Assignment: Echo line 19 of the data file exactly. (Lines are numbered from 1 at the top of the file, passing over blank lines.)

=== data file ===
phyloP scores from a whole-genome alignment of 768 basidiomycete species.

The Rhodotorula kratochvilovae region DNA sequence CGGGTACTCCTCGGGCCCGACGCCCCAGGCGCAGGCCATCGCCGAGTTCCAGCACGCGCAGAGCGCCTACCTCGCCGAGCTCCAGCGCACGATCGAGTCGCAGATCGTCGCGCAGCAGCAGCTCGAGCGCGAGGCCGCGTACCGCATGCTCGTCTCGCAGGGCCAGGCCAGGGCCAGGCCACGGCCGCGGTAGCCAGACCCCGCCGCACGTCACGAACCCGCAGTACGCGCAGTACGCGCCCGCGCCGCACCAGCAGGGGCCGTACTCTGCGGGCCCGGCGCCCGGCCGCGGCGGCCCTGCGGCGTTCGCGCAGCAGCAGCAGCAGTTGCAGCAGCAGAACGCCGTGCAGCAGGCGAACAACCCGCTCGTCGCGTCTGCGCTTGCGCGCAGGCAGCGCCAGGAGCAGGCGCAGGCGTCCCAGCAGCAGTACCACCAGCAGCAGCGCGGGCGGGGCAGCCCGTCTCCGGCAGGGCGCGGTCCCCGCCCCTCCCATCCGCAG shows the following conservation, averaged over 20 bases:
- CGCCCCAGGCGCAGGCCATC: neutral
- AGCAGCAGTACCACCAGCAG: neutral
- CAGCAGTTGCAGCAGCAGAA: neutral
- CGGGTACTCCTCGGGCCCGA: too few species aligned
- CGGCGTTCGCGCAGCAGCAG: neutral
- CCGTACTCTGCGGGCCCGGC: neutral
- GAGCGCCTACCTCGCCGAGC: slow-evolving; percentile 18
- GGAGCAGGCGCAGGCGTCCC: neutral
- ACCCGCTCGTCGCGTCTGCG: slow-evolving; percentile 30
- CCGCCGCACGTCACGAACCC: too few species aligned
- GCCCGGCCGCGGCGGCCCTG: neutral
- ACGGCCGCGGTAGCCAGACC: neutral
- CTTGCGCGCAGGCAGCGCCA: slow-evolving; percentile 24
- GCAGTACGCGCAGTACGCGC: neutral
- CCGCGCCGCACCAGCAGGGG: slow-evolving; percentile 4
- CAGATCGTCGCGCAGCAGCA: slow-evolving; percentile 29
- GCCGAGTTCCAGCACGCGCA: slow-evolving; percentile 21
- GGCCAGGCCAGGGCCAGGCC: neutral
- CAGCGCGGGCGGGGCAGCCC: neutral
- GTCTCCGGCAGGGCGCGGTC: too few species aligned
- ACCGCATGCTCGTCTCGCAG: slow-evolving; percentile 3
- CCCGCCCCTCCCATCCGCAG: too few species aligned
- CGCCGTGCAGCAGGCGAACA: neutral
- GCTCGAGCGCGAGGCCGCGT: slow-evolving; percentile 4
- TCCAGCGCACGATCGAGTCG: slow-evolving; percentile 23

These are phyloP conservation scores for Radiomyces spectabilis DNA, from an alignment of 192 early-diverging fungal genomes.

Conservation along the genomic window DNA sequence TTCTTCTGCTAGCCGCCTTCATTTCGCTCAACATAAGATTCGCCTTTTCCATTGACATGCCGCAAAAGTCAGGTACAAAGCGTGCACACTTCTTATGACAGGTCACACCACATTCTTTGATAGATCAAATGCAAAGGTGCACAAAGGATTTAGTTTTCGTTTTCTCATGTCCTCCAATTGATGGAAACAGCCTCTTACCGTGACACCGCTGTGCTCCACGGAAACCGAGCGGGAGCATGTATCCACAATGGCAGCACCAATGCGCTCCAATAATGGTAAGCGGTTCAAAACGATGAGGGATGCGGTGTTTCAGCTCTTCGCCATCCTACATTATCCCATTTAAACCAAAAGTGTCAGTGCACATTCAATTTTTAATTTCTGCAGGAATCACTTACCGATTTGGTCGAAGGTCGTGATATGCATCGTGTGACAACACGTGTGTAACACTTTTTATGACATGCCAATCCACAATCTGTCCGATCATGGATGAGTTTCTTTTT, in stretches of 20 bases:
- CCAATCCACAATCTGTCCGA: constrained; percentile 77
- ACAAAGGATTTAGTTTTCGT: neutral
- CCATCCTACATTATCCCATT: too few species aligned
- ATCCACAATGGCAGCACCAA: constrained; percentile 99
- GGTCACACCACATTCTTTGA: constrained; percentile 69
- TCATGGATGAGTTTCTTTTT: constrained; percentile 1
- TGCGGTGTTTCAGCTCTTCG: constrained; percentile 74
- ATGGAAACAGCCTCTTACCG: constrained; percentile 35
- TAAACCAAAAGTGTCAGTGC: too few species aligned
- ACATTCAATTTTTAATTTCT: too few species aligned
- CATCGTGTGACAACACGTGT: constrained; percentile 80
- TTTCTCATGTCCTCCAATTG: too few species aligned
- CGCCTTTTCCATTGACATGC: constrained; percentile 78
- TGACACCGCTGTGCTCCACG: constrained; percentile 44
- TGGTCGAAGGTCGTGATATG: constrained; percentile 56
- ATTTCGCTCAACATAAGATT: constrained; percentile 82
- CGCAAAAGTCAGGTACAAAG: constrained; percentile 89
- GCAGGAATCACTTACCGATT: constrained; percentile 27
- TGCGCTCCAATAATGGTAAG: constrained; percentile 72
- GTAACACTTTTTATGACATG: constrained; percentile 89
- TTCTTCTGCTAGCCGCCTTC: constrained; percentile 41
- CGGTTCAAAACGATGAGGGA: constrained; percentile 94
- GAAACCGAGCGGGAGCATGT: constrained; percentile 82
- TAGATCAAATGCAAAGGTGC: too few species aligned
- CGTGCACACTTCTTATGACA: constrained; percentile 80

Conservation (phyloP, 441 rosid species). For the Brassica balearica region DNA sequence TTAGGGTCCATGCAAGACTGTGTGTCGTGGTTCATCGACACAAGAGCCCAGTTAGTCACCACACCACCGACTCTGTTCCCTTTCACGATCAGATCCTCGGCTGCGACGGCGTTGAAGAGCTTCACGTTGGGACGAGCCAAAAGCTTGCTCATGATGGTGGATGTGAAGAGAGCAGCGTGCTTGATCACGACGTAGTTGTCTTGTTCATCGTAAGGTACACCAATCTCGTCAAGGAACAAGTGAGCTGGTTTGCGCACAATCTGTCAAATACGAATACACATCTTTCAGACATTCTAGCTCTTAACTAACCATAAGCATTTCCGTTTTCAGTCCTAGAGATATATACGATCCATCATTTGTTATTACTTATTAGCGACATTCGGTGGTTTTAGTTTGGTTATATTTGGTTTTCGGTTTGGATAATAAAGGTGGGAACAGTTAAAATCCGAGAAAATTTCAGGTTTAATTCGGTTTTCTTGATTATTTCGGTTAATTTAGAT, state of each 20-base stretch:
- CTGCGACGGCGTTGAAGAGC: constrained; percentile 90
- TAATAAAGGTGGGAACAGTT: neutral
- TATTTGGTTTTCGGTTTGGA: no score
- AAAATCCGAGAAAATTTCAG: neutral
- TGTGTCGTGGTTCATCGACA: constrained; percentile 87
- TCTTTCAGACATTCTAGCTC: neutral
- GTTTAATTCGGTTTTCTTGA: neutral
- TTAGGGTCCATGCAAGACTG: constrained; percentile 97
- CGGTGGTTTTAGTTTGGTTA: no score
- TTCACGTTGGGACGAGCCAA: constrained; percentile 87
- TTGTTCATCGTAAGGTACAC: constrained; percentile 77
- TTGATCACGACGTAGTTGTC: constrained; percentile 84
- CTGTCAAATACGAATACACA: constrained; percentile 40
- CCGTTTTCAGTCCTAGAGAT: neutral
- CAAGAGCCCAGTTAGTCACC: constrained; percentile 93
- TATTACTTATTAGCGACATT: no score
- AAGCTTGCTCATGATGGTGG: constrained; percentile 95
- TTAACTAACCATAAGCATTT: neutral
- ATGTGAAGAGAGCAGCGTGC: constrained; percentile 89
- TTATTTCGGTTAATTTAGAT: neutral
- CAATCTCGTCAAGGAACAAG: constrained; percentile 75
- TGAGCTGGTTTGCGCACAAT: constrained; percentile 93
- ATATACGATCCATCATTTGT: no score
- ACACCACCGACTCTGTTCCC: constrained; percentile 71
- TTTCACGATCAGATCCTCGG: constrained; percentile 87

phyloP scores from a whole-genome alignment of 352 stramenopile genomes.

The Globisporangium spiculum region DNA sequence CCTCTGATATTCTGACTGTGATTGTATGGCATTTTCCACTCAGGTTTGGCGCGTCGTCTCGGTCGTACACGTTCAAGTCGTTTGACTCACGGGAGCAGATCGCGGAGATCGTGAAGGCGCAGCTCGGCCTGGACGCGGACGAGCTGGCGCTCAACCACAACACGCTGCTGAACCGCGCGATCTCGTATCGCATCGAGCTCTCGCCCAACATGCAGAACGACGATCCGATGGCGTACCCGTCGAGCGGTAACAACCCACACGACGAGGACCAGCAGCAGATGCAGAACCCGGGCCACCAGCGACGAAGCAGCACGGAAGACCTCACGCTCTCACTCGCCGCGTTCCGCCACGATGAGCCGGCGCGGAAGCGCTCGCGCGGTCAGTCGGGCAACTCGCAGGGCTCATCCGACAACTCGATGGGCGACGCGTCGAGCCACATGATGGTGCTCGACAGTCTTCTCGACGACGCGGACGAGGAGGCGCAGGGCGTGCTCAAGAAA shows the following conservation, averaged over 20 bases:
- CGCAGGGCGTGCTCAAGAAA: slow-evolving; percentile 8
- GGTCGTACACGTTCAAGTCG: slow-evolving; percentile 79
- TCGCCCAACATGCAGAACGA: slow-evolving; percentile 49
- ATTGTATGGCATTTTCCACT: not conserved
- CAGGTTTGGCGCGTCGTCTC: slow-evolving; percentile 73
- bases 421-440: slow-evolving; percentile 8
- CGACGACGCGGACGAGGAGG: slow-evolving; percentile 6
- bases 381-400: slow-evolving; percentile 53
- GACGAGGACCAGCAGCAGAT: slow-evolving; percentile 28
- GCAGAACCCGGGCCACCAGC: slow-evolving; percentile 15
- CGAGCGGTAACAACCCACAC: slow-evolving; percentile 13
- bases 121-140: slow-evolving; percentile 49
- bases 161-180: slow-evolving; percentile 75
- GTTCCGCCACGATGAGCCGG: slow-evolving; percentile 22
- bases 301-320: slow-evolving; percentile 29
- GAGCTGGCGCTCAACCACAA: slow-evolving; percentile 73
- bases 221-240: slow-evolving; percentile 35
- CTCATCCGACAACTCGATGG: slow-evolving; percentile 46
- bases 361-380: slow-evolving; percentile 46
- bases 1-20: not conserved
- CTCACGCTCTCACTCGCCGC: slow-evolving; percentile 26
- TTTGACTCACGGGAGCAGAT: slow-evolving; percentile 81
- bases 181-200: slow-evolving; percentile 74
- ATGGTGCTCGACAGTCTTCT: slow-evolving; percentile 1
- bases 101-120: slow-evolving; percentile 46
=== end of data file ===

- GCCGAGTTCCAGCACGCGCA: slow-evolving; percentile 21